Tuesday, June 12, 2007

Monsoon Watch - 25

The monsoon continues with its progress in the eastern parts of India and is advancing well due to an "easterly wave " from the far east (the one causing excessive rain in eastern China).The low pressure area off the coast of Orssa seems to be evolving,with some heavy rain expected over Orissa region.
In fact , this wave has resulted in easterly winds in the northern plains, causing some rain and a relief from the extensive heat. But the hot northwesterlies will resume once this wave dies out, in a couple of days.

The latest positive sign I can visulise for the monsoon to move north along the west coast of India is the development of the well formed seasonal heat low over northwest India and extending into Pakiastan.With this ready, the monsoon currents need not wait for a low in the Arabian Sea to move north.As mentioned in my previous "MW's", this heat low is a very crucial component for the monsoon advancing, and I have always stressed upon this development.The ideal pressure gradiant to help the northward thrust of the monsoon is also there, and conditions are ready for the monsoon clouds to penetrate further north substantially in 2/3 days.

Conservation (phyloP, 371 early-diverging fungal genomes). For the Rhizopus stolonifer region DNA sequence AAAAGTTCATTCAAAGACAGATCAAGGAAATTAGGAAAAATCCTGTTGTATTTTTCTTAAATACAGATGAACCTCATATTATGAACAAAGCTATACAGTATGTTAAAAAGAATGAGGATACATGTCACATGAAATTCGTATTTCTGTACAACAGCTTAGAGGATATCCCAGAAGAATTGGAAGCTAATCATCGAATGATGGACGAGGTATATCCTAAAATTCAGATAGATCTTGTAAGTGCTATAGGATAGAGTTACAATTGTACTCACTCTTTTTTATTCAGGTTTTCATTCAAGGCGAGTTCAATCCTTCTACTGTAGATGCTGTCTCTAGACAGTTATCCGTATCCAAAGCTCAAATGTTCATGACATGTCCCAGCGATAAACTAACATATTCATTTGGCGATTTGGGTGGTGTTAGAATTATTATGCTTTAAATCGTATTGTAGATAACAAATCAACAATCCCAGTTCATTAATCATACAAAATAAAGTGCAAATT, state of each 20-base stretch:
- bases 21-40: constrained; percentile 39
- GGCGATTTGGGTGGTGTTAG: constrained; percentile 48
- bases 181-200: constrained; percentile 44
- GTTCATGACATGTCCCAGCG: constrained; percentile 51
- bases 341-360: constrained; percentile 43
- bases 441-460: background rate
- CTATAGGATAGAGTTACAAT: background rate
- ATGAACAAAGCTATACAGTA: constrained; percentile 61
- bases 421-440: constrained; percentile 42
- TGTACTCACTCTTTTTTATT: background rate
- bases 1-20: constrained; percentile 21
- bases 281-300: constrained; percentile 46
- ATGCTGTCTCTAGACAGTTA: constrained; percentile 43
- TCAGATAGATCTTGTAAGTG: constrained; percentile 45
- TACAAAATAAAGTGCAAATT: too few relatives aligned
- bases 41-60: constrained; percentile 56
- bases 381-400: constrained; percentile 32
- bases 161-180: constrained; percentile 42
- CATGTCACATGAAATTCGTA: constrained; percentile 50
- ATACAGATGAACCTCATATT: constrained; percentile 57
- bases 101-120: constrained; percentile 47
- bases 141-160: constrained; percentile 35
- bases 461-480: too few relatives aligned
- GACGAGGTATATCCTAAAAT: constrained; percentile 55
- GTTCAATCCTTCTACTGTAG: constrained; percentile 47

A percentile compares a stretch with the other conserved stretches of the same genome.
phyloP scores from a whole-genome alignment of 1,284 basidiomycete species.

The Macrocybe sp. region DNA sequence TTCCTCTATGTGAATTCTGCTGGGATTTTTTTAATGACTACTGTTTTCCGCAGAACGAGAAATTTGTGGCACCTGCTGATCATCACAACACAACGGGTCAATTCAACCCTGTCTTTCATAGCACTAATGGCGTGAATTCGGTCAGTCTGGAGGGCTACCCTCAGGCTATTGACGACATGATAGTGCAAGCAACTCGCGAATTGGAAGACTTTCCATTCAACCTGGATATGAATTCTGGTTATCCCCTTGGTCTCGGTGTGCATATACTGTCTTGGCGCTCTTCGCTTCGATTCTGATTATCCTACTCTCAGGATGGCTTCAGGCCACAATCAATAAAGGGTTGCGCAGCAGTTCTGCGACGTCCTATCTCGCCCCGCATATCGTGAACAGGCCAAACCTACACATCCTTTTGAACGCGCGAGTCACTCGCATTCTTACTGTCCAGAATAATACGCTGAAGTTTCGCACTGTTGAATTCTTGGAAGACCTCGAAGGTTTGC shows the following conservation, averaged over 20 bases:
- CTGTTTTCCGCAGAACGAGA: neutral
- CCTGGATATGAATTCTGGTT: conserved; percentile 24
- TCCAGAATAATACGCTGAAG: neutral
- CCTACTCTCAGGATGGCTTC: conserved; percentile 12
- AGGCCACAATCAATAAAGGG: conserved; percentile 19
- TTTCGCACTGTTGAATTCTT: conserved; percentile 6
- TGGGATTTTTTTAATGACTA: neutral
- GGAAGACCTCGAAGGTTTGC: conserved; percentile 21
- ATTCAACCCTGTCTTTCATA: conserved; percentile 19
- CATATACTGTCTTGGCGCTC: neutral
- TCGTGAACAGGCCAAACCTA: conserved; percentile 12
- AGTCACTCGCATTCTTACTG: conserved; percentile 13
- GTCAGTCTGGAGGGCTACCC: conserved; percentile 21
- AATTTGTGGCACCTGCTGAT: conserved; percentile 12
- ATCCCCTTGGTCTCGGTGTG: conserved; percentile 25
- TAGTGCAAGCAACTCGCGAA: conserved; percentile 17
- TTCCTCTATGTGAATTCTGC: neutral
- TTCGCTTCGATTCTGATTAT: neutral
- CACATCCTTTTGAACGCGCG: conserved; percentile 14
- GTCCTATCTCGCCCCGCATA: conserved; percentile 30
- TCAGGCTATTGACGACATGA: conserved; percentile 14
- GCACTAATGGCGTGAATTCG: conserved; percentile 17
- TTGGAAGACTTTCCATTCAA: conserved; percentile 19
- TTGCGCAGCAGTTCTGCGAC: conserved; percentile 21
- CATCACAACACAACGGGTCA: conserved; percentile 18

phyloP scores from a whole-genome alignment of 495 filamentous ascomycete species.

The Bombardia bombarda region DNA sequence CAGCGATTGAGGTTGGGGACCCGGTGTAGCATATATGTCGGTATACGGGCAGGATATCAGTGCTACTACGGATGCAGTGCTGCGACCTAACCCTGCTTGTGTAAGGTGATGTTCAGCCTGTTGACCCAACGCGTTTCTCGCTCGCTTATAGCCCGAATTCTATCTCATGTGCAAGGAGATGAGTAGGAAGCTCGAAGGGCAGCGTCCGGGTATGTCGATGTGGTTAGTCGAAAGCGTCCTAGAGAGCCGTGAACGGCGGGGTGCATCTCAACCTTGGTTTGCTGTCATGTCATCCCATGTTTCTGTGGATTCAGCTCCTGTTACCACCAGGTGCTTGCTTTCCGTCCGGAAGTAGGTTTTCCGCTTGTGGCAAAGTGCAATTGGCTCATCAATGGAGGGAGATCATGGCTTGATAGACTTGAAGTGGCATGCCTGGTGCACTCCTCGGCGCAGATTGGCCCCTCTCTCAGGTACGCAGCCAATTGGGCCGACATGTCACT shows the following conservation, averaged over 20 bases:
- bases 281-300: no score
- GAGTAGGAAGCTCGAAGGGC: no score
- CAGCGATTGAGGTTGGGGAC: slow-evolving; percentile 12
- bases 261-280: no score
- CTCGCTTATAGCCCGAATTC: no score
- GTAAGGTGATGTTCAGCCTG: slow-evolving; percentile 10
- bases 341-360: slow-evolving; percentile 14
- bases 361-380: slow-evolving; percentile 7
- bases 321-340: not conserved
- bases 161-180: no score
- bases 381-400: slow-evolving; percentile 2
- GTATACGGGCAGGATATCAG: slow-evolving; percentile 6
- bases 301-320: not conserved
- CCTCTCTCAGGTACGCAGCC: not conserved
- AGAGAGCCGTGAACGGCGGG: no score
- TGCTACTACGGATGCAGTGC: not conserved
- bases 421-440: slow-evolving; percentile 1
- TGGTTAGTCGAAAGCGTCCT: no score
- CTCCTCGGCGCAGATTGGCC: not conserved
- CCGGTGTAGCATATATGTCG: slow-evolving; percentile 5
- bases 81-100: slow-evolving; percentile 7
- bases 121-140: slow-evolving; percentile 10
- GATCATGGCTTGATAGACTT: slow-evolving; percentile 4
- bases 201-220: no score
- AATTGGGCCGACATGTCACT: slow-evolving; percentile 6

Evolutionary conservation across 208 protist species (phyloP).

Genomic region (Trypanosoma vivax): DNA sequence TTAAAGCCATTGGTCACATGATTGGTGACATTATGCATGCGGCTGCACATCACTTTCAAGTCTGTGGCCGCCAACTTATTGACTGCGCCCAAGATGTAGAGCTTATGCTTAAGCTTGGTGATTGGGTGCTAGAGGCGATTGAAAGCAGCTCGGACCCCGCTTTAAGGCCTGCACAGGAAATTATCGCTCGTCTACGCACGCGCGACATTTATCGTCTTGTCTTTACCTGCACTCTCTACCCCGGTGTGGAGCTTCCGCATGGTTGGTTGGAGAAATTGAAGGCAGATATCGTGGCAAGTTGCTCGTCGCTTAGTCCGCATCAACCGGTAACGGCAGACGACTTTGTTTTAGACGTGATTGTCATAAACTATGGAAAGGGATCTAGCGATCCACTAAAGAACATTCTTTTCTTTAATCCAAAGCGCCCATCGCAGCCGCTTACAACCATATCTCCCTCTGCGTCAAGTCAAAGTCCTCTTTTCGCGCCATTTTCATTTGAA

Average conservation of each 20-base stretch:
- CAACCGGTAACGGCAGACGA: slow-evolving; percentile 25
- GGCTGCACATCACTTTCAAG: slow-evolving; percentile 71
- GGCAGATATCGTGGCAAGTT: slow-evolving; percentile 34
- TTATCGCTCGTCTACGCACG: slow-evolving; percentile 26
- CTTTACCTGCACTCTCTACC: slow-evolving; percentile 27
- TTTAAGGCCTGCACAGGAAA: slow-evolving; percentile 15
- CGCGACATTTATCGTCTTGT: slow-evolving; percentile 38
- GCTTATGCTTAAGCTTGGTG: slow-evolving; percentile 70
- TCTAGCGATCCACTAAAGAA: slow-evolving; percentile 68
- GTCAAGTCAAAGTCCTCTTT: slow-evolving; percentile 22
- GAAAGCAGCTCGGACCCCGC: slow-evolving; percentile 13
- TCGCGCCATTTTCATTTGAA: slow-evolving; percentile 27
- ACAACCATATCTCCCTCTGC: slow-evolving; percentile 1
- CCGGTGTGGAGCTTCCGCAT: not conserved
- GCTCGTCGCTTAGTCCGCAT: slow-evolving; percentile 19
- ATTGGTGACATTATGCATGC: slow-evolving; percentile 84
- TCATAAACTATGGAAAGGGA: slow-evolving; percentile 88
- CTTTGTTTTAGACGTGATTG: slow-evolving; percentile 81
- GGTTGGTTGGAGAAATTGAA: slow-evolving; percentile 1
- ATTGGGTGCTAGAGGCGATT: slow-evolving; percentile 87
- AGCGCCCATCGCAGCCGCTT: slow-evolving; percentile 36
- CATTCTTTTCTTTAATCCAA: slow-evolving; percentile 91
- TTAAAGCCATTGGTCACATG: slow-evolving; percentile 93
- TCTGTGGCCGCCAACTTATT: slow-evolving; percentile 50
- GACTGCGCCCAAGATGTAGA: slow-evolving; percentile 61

It is only hoped, that predictions and forecast estimates do not change this time, as much of the sub continent plains and the west coast need the rains, stalled near Goa, since14 days now. During this period after the initial monsoon burst, forecasts and calculations have gone haywire twice, once with Gonu taking the monsoon away from the Indian coast, and again with the south westerly winds suddenly getting strong, and then getting weak equally fast, as the expected low in the Bay did not form in the second week of June. Another point worth noting, is that proir to Gonu, I have always mentioned that the sea temperature is perfect at 31-32 c for the quick formation of monsoon clouds. But post Gonu, it is observed that the Arabian sea temperature dropped to 28 c (but slowly heatinf again), and this does not hasten formation of substantial clouding.

We can only calculate, forecast or observe the weather, not control it.

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